"The Right Kind of a House" is a good example of a tightly written short story that was adapted for television in classic style. Slesar's story begins on a slow day at Aaron Hacker's real estate office, when a car with a New York license plate pulls up and a fat man in a colorless suit walks in. His name is Waterbury and he is interested in a house for sale on the edge of town. The eight-room colonial is listed for $75,000 but is worth $10,000 at most. Old Sadie Grimes lives there and it has been for sale since her son died, five years before. The house is not well-maintained, but Hacker thinks that the high price tag means that she does not really want to sell.
Waterbury drives out to Sadie's house, where she welcomes him and offers him lemonade. Sadie tells Waterbury that she is not willing to lower her price and he capitulates, agreeing to it with minimal argument. Serving the lemonade, she tells him the history of the house and of her family, including her late son Michael, who grew up without a father and left home. He came back after nine years with a small suitcase, agitated because he was in trouble. A man came the next night, argued with him, and shot and killed him. Sadie learned that her son and the other man had stolen thousands of dollars and that her son had run off with the money, eventually going home and hiding it in the family house. Sadie knew that his killer would return one day for the money and she knew that he would be "willing to pay too much for an old lady's house." Waterbury, his "head rolling loosely on his shoulders," comments that the "lemonade is bitter," and we realize that Sadie has poisoned her son's killer.
The ending of "The Right Kind of a House" is a classic twist, where the payoff is so subtle that it takes a moment to dawn on the reader just what has happened. Slesar's tale was published in the February 1957 issue of Michael Shayne Mystery Magazine.
|The Right Kind of House|
There is an interesting shot (Don Taylor directed the show) when Waterbury first enters Sadie's house: the camera starts way back to show the whole living room and very slowly dollies in until it frames Waterbury and Sadie in a two-shot as they sit down to talk.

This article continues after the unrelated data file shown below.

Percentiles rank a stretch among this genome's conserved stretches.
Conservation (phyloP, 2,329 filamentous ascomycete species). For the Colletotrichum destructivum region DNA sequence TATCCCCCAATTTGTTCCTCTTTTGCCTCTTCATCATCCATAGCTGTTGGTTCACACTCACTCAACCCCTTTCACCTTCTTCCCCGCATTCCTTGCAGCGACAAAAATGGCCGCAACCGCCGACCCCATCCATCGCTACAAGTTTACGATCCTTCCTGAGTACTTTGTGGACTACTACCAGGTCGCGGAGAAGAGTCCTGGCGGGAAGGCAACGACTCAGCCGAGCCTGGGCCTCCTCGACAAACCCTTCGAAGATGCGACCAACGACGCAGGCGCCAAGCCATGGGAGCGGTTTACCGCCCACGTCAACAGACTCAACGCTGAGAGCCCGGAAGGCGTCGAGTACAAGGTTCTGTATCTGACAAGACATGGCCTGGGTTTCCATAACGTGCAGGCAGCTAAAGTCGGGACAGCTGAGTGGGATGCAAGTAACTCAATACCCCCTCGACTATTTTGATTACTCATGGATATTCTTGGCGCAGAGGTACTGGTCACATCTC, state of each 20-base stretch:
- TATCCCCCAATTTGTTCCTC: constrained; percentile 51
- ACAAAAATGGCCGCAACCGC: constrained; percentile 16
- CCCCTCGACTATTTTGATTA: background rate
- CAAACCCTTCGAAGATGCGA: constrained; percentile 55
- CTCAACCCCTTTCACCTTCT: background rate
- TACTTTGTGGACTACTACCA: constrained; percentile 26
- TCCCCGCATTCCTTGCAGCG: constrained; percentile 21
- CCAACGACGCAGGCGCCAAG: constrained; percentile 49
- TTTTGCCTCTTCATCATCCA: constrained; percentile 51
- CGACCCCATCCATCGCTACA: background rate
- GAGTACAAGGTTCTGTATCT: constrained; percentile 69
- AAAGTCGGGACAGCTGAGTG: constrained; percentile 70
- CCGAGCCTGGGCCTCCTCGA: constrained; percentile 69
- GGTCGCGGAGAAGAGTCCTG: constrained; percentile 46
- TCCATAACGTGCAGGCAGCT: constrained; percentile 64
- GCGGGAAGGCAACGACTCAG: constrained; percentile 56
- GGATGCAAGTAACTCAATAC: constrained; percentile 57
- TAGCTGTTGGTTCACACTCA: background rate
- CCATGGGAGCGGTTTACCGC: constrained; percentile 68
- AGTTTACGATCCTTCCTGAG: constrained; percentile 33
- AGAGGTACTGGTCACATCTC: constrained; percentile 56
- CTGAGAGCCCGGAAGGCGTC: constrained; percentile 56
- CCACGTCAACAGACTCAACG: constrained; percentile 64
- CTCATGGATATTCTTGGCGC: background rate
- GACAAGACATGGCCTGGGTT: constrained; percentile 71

|Dollying in slowly|
Why does Sadie lie to the police about having seen the bag? She admits to Waterbury that she lied and that she never searched for the bag. Perhaps her goal from the start was to find her son's killer and bring him to a sort of rough justice by poisoning him; by making it known that the money was never found she ensured that the killer would one day return. The final scene of the show is a tense one, when Sadie and Waterbury reveal themselves to each other. Waterbury's salesman's smile is frightening, as he threatens the older woman in a calm voice, but she gains the upper hand by pointing out that she did not tell him her story until after he had drunk his lemonade. He collapses on the floor as she rocks silently in her chair, recalling the rocking figure of Eternal Motherhood in D.W. Griffith's Intolerance (1916) and Walt Whitman's "Out of the cradle, endlessly rocking"--here, the figure of the rocking woman represents the justice that awaited the guilty man sitting across from her.
Robert C. Dennis (1915-1983) wrote hundreds of scripts for television in his career, including 30 for Alfred Hitchcock Presents. He worked on the script for "A True Account" along with Fredric Brown. He also wrote for Batman and The Outer Limits.
Don Taylor (1920-1998) began his career as an actor in the 1940s but also began directing in the 1950s, mostly for television. He acted in one episode of Alfred Hitchcock Presents and directed seven.
Robert Emhardt (1914-1994) had a thirty year career in TV and movies and appeared in seven episodes of the Hitchcock series, including De Mortuis.
Jeanette Nolan (1911-1988) began her career on radio in the 1930s and moved into movies in the 1940s and TV in the 1950s. She played hundreds of roles on TV and was seen in Fritz Lang's The Big Heat (1953) and Hitchcock's Psycho (1960), where she was the voice of Mrs. Bates. She was on Alfred Hitchcock Presents four times, and she also had roles on The Alfred Hitchcock Hour, Thriller, The Twilight Zone, and Night Gallery.
|Jeanette Nolan and James Drury|
|Harry O. Tyler|